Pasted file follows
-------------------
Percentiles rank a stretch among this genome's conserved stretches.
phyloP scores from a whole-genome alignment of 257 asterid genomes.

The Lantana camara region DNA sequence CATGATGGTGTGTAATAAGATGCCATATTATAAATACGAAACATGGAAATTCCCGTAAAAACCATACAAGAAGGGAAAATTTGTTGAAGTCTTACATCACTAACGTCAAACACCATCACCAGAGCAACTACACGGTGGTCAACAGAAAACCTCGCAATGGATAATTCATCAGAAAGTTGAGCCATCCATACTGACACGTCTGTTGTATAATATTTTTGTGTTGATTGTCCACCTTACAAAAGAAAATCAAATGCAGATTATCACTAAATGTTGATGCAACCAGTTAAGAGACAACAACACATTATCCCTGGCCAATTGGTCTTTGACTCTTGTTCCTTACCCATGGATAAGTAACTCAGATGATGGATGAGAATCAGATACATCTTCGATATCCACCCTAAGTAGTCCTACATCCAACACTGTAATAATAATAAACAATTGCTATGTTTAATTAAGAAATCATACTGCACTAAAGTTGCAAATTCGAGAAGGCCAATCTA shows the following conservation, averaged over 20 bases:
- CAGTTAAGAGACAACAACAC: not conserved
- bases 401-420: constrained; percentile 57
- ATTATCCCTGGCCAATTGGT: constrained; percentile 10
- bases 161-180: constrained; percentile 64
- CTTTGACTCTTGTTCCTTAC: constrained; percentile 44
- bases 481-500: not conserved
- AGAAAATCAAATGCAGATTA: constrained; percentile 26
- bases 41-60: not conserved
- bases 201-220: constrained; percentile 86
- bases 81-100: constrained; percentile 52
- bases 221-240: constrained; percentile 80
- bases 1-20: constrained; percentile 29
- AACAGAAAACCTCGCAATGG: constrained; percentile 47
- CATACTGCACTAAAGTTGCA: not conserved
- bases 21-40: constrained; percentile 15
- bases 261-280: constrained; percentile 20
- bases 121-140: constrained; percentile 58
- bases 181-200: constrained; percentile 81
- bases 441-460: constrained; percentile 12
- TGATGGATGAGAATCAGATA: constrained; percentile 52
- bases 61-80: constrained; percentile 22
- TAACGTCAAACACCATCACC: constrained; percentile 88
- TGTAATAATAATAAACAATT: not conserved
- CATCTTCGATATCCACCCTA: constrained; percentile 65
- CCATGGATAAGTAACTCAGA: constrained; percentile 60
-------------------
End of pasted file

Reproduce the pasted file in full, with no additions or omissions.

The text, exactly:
Percentiles rank a stretch among this genome's conserved stretches.
phyloP scores from a whole-genome alignment of 257 asterid genomes.

The Lantana camara region DNA sequence CATGATGGTGTGTAATAAGATGCCATATTATAAATACGAAACATGGAAATTCCCGTAAAAACCATACAAGAAGGGAAAATTTGTTGAAGTCTTACATCACTAACGTCAAACACCATCACCAGAGCAACTACACGGTGGTCAACAGAAAACCTCGCAATGGATAATTCATCAGAAAGTTGAGCCATCCATACTGACACGTCTGTTGTATAATATTTTTGTGTTGATTGTCCACCTTACAAAAGAAAATCAAATGCAGATTATCACTAAATGTTGATGCAACCAGTTAAGAGACAACAACACATTATCCCTGGCCAATTGGTCTTTGACTCTTGTTCCTTACCCATGGATAAGTAACTCAGATGATGGATGAGAATCAGATACATCTTCGATATCCACCCTAAGTAGTCCTACATCCAACACTGTAATAATAATAAACAATTGCTATGTTTAATTAAGAAATCATACTGCACTAAAGTTGCAAATTCGAGAAGGCCAATCTA shows the following conservation, averaged over 20 bases:
- CAGTTAAGAGACAACAACAC: not conserved
- bases 401-420: constrained; percentile 57
- ATTATCCCTGGCCAATTGGT: constrained; percentile 10
- bases 161-180: constrained; percentile 64
- CTTTGACTCTTGTTCCTTAC: constrained; percentile 44
- bases 481-500: not conserved
- AGAAAATCAAATGCAGATTA: constrained; percentile 26
- bases 41-60: not conserved
- bases 201-220: constrained; percentile 86
- bases 81-100: constrained; percentile 52
- bases 221-240: constrained; percentile 80
- bases 1-20: constrained; percentile 29
- AACAGAAAACCTCGCAATGG: constrained; percentile 47
- CATACTGCACTAAAGTTGCA: not conserved
- bases 21-40: constrained; percentile 15
- bases 261-280: constrained; percentile 20
- bases 121-140: constrained; percentile 58
- bases 181-200: constrained; percentile 81
- bases 441-460: constrained; percentile 12
- TGATGGATGAGAATCAGATA: constrained; percentile 52
- bases 61-80: constrained; percentile 22
- TAACGTCAAACACCATCACC: constrained; percentile 88
- TGTAATAATAATAAACAATT: not conserved
- CATCTTCGATATCCACCCTA: constrained; percentile 65
- CCATGGATAAGTAACTCAGA: constrained; percentile 60